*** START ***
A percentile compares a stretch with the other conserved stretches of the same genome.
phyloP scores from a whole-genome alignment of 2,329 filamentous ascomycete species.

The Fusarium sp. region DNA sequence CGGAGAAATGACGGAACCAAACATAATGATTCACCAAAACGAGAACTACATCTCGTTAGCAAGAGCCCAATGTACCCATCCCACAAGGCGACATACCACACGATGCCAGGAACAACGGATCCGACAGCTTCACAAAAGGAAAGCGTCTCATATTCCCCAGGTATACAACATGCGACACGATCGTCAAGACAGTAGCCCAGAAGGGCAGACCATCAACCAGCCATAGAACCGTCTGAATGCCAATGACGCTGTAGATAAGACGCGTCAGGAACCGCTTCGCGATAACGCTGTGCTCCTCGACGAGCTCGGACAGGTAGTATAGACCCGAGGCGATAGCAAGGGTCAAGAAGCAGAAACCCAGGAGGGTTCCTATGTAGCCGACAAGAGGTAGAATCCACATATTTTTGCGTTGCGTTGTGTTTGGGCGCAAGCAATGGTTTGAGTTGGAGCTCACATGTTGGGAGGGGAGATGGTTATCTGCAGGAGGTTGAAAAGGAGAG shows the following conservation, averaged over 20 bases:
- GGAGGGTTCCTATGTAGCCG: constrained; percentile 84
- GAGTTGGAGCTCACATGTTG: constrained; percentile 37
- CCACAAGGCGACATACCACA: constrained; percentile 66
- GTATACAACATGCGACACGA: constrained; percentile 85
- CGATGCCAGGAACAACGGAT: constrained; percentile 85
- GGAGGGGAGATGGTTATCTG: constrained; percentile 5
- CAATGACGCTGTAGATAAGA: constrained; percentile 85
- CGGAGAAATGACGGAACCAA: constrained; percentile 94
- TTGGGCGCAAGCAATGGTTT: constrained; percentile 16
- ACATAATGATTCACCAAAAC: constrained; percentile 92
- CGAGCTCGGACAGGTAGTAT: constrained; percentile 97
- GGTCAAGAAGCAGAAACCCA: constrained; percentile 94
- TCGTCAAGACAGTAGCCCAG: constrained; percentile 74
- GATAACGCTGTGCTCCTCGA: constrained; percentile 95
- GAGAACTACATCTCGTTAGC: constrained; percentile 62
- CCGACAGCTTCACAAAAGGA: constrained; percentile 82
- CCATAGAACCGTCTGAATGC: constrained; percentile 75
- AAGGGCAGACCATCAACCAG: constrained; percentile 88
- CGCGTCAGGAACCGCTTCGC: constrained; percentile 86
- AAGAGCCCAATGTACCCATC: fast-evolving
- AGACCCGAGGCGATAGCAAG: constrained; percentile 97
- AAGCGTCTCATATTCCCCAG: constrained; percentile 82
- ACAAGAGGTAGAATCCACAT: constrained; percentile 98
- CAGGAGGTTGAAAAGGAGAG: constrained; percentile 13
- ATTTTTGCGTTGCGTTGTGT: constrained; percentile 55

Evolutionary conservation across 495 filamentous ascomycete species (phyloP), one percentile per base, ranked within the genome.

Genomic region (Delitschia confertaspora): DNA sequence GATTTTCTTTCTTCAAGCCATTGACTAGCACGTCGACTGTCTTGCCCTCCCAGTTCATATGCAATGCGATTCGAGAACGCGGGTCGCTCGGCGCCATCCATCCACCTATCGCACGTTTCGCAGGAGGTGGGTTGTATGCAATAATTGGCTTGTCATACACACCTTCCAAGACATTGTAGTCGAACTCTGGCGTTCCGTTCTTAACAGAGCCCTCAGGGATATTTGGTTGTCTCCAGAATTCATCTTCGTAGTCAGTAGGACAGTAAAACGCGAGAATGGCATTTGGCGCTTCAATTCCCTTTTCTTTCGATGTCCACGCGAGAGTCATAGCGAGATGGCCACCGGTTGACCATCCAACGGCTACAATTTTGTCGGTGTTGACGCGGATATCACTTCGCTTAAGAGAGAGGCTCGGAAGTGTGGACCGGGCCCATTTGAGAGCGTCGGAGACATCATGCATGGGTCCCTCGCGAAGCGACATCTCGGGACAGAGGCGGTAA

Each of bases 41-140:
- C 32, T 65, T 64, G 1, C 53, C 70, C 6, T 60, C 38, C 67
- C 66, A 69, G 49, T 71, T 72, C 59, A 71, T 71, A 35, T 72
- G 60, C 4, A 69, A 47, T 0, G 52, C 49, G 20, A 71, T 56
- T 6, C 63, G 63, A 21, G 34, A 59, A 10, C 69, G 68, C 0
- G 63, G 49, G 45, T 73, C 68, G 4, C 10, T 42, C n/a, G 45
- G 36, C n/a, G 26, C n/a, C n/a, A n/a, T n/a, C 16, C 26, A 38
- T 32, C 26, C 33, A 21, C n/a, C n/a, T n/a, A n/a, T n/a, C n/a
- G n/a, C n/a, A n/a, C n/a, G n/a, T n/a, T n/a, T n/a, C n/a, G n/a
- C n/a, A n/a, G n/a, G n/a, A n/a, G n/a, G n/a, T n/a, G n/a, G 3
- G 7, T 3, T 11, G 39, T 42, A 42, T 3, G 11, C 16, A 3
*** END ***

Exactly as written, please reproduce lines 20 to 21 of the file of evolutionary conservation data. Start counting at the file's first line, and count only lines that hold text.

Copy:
- CCATAGAACCGTCTGAATGC: constrained; percentile 75
- AAGGGCAGACCATCAACCAG: constrained; percentile 88